Employees Must be “Similarly Situated” to Certify a Collective Action Under the Fair Labor Standards Act

In Creely v. HCR ManorCare, Inc., 2013 WL 377282 (N.D. Ohio Jan. 31, 2013), the United States District Court for the Northern District of Ohio decertified a collective action filed pursuant to the Fair Labor Standards Act (“FLSA”) holding that plaintiffs failed to present substantial evidence that they were similarly situated with respect to defendant’s electronic auto-deduct timekeeping policy.

In Creely, a group of 318 registered nurses, licensed practical nurses, certified nursing assistants, and admissions coordinators opted into a collective action against their employer HCR ManorCare (“HCR”), a nationwide provider of short and long-term rehabilitation facilities, alleging that they were denied overtime wages in violation of the FLSA. Defendant implemented an electronic timekeeping system that automatically deducted a thirty minute break period from timecards of hourly employees who worked a set amount of hours per day. Defendant’s policy indicated that any employee who was unable to take the pre-determined break period was required to fill out and submit a “missed punch form” to their manager who would coordinate with payroll to adjust the employee’s time card accordingly.

Plaintiffs argued that employees who missed or worked through the pre-determined break period were not paid because defendant illegally shifted the burden of monitoring “compensable work time” to its employees and failed to properly train employees on how to report missed time. Moreover, plaintiffs contended that managers at some of defendant’s facilities actively discouraged employees from reporting missed meal breaks.

 

FLSA Collective Action

The FLSA permits employees to file a collective action for unpaid overtime on behalf of themselves and other employees who are “similarly situated.” Upon receiving notice of the action, putative class members can opt into the action by providing their written consent. The court will conditionally certify the class during the notice stage; however, a more stringent factual determination of whether the class members are in fact similarly situated occurs after discovery. During the second stage, the court considers (1) the disparate factual and employment settings of the individual opt-in plaintiffs; (2) the various defenses available; and (3) fairness and procedural considerations.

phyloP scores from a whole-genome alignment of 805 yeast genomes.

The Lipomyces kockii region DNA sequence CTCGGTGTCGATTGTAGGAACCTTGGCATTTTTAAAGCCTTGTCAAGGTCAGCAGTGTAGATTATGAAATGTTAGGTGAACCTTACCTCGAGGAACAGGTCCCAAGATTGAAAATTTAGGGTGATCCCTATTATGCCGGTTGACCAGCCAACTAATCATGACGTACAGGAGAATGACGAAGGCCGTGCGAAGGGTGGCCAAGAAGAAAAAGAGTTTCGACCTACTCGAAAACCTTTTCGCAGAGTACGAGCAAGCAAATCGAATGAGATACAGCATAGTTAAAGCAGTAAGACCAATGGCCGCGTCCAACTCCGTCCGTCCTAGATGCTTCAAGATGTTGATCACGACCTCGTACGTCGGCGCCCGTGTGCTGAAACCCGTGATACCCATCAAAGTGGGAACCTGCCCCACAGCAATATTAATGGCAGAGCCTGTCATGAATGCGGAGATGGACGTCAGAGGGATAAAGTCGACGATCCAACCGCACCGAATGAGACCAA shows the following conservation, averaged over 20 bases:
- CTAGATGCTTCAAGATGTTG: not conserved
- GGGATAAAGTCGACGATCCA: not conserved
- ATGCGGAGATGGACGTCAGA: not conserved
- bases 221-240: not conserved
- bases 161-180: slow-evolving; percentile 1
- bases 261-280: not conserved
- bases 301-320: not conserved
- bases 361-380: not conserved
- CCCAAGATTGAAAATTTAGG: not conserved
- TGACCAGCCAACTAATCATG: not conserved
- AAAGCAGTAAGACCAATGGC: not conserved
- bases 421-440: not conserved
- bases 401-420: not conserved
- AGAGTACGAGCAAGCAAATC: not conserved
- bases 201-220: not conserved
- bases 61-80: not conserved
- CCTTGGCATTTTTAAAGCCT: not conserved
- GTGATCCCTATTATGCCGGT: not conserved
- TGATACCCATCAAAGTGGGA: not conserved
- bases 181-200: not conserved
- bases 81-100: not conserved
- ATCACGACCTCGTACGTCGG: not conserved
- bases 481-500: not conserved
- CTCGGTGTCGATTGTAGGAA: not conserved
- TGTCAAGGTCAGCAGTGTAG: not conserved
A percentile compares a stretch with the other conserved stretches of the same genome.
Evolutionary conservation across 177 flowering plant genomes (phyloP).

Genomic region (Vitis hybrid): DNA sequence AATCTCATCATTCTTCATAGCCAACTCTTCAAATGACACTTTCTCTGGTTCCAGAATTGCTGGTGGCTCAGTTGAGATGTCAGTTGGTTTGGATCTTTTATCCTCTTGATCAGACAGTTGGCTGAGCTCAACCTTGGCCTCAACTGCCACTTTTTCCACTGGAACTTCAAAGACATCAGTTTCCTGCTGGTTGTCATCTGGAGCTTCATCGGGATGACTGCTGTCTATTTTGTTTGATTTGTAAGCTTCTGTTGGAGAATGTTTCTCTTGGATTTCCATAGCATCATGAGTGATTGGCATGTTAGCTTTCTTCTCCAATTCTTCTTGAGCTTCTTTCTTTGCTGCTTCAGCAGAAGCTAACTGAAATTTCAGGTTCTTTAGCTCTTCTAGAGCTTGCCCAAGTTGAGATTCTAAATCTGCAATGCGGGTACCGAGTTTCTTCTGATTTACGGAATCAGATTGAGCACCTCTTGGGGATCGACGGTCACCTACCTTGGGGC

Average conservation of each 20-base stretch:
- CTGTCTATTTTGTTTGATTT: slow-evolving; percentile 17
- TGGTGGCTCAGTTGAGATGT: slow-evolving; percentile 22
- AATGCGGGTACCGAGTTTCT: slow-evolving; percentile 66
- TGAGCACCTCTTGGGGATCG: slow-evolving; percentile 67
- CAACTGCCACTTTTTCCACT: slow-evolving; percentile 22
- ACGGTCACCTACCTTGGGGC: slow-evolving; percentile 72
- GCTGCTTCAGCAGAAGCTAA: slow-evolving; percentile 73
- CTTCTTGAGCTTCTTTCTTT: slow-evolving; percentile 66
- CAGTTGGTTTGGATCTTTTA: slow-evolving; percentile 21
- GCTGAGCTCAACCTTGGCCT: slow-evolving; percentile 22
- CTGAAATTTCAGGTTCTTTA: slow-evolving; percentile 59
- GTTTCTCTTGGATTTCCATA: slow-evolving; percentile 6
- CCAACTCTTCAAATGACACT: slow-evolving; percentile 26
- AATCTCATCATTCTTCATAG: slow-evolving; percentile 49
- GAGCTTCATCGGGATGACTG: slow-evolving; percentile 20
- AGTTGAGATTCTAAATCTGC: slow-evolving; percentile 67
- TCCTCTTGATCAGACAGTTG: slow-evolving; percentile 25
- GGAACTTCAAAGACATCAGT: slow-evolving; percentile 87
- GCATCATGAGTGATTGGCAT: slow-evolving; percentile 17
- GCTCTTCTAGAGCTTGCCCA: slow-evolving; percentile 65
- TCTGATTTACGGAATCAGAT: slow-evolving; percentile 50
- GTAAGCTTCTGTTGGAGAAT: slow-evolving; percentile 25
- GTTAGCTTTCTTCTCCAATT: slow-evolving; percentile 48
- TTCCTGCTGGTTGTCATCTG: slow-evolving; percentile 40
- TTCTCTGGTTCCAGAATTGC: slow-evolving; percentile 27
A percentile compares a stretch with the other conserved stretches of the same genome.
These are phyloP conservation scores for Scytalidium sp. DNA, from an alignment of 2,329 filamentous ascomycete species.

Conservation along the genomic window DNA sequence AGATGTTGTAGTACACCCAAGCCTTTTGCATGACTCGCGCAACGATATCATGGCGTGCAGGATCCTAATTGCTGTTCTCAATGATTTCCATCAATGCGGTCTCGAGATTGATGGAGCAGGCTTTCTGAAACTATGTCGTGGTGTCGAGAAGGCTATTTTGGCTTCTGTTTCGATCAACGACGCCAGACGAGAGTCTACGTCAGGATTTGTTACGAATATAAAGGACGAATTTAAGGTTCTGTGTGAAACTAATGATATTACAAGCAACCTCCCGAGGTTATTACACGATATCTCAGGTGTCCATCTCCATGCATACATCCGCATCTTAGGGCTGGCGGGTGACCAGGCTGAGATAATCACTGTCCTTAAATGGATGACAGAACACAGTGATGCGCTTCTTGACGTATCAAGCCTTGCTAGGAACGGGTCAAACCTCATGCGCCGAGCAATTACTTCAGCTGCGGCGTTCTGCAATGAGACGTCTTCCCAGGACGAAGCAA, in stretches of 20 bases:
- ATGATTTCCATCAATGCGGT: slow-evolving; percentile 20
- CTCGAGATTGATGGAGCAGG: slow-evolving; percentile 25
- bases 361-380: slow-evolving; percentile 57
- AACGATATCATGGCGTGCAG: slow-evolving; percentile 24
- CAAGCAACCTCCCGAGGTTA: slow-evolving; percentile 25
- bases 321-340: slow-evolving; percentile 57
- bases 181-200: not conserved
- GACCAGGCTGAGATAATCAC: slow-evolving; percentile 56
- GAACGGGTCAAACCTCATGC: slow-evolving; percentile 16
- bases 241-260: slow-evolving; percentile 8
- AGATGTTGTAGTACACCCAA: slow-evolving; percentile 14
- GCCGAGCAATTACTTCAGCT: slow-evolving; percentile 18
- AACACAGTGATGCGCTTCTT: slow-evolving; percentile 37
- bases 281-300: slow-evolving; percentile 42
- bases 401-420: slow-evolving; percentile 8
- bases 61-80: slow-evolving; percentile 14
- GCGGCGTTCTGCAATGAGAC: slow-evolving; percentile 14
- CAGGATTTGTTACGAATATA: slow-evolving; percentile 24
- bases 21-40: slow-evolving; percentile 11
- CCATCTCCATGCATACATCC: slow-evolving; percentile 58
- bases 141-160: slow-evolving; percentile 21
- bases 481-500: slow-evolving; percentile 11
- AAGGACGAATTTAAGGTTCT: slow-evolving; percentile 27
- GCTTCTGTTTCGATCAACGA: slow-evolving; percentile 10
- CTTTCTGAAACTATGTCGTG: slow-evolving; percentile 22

The Certification Hurdle

In Creely, the court determined that although defendant’s auto-deduct policy applied to all members of the class, the application of the policy varied extensively based on an employee’s job duties, individual managers, and the patient population at a particular HCR facility. For example, employees at some facilities were encouraged to use the “missed punch form,” while employees at other facilities were not. The court reasoned that because the auto-deduct policy was implemented in a decentralized manner, plaintiffs failed to demonstrate that they were similarly situated. Furthermore, the court noted that defendant’s defenses would turn on individual inquiries into plaintiffs’ experiences at each HCR facility. Accordingly, the court concluded that given the varying circumstances at each facility, class certification would hinder, not promote judicial economy.

The copy of the Creely decision can be found here.

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